The mass system of the building is also asymmetrical and quite busy: the central block is crowned by an extraordinarily high stack dome - inspired by the shapes of haystacks - but the staircases at the corners of the block have flat roofs. The main entrance is hidden by a porch foyer, the openings of which are trapezoidal, and the parapet of the railing is broken by a lattice made of circles. This solution also aptly referred to the function of the building, as the verandas were popular parts of Hungarian folk architecture. The designers may have chosen trapezoidal openings as a result of Finnish national romanticism. The pergola terrace at the top of the risalit advancing from the right tract is also interesting.

Perspective image of the design (Source: Magyar építőművészet. Issue 1-3, 1924)

However, the building is made truly unique by its varied cornices: large cornices have been designed at the corners of both the central block and the adjoining tract, and the sides are closed by stepped cornices. The gable of the central block also ends in the same stepped cornice. The pointed arch form is also very strong: the main entrance and most of the windows end in a very pointed arch. The division of the facades into narrow, vertical sections and the pointed stack dome also rhyme with the height of the pointed arch.

According to criticisms in the press, Lechner's plan was the best because it was at the same time adapted to the surrounding buildings (built from large masses) and had a picturesque effect with its crenellated appearance. Considering that the building had to include the art of the Hungarian people of Eastern origin, the building itself was almost included in the list of exhibits. However, the tender committee noted that the planned construction of the dome did not meet our climatic conditions. In the rather critical newspapers, it was also said:

The plan of Jenő Lechner and László Warga, if not in its performance, but at least in its intention, approaches the idea from which an ethnographic museum can be composed. [...] The repetition of corniced corners many times, the excessiveness of the entire central prism, is more reminiscent of a fairy tale illustration or stage setting than a building that is truly made of stone and iron.

The minutes of the jury meeting also recorded an evaluation of the other three award-winning plans.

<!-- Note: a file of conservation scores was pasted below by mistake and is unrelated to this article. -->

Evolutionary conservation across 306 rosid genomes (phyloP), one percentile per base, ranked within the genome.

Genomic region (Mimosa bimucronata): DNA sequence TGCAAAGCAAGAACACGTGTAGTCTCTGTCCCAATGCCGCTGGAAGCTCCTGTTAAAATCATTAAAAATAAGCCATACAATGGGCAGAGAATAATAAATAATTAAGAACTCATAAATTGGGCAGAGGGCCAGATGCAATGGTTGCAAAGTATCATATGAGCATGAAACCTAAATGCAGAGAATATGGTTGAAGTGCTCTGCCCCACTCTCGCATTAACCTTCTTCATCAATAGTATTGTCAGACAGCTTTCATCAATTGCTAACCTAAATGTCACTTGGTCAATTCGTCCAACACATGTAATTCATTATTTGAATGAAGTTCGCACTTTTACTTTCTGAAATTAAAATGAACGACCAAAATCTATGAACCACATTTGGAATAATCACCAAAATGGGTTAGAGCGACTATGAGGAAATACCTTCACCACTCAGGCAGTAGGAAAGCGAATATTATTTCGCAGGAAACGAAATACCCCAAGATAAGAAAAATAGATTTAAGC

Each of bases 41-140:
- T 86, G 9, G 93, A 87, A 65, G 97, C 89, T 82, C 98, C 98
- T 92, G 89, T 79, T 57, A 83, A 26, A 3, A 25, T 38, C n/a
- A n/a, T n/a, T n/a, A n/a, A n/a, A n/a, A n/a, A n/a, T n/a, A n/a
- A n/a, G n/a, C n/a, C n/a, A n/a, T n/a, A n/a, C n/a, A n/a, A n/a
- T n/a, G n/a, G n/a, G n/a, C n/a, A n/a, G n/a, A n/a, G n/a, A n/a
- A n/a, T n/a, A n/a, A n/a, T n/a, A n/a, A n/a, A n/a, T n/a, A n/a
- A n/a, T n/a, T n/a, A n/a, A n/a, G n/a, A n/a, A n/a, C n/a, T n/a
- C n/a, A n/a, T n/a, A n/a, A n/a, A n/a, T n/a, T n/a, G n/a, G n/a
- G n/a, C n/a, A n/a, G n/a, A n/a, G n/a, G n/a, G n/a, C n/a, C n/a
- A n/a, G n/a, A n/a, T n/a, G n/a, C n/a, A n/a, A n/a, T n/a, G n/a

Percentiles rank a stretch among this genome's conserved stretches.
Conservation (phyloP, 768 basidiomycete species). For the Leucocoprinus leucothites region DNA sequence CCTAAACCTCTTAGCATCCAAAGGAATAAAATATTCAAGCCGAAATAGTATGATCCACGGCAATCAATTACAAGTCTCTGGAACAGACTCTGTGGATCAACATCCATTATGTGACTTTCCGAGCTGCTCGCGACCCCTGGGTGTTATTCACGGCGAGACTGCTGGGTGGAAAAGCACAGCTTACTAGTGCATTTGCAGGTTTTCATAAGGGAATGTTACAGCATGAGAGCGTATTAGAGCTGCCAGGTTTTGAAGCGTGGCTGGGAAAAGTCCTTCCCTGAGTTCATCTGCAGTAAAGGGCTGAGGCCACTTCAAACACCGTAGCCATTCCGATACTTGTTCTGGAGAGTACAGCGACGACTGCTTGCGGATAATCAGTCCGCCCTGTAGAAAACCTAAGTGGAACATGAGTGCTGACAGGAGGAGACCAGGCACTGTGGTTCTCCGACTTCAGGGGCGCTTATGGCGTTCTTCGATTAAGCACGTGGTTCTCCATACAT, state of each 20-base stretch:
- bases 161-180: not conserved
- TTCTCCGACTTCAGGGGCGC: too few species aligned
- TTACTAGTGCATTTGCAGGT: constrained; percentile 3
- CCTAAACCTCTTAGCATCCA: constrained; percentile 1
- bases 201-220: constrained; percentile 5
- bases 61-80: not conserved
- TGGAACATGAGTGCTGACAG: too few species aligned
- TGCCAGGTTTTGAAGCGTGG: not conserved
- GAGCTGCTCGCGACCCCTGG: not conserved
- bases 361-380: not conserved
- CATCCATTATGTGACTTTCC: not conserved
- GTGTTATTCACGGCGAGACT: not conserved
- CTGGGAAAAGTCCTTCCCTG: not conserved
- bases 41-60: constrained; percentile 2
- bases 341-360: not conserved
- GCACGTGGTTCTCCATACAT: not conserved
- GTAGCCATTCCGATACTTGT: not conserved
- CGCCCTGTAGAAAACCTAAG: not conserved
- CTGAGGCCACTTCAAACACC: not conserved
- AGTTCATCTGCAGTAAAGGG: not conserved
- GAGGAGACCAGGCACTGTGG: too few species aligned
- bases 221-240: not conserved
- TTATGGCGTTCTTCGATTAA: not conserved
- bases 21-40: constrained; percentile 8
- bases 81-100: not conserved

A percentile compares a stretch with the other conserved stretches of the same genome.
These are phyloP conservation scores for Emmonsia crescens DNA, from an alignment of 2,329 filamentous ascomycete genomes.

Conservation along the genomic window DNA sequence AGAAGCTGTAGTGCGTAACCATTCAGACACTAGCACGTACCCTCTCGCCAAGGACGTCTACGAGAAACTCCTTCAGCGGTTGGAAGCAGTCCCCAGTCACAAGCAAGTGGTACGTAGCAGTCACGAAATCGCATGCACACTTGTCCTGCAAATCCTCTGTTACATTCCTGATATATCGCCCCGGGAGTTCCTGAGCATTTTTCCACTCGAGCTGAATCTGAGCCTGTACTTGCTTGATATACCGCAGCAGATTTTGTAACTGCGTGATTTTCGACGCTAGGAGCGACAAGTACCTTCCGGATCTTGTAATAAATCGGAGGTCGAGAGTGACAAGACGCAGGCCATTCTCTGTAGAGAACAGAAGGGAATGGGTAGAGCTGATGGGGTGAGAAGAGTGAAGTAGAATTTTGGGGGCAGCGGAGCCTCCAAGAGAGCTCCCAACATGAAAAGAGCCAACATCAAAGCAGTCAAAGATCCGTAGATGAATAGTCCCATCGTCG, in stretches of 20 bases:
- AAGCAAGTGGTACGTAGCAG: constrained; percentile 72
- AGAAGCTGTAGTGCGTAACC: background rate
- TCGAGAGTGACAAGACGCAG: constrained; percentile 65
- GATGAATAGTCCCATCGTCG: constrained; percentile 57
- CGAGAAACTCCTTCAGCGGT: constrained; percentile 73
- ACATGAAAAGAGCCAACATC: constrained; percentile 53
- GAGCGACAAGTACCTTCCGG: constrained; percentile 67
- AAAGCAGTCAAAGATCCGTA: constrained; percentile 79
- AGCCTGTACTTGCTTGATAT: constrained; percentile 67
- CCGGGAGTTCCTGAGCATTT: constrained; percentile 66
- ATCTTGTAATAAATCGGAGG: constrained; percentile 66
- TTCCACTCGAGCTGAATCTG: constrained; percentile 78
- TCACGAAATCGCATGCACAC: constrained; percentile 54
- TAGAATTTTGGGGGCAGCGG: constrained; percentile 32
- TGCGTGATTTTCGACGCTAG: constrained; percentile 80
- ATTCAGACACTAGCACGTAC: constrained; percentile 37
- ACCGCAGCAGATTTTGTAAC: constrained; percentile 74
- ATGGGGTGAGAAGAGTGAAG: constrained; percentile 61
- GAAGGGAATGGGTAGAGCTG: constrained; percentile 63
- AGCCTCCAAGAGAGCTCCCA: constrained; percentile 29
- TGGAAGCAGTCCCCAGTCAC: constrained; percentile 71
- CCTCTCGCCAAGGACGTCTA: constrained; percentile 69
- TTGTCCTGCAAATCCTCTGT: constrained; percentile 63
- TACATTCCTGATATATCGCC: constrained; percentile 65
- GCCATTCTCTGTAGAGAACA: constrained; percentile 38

László Kiss's design (Source: Magyar Építőművészet, Issue 1-3 of 1924)

The following lines were formulated about László Kiss's work:

The architecture of the building is upscale and festive. It expresses the purpose of the museum by using the classical formal language, but it does not reflect the Hungarian ethnographic aspects of the museum.

Iván Kotsis's design (Source: Magyar Építőművészet, Issue 1-3, 1924)

The work of Iván Kotsis was judged as follows:

The architecture of the building is clear, with a modern conception and an empirical taste […]. However, there are objections to the use of high mansard roofs, which are completely unjustified and costly in terms of use. In the style chosen, however, these roofs are indispensable.

The design of István Medgyaszay was depicted as follows:

He consciously uses the simplest tools in the architectural design of the building. He shapes its architecture in an unassuming way, with calm wall planes evolving from the structure of the mass forms of the floor plan. […] Despite the simplicity of the chosen architecture, it is original, individual and artistic.

In the end, the building was not realized due to budgetary reasons; nevertheless the ethnographic collection moved from Városliget during 1924-1925: it was moved to the secondary school in Tisztviselőtelep (commonly called Tündérpalota), designed by Kálmán Kőrössy Albert, which was its home until 1975. At that time, they moved it to the former building of the Hungarian Royal Curia, which became the last makeshift solution, as this year its own real home was finally built.

Cover photo: the design of Jenő Lechner and László Warga for the Museum of Ethnography (Source: Magyar Építőművészet, Issue 1-3 of 1924)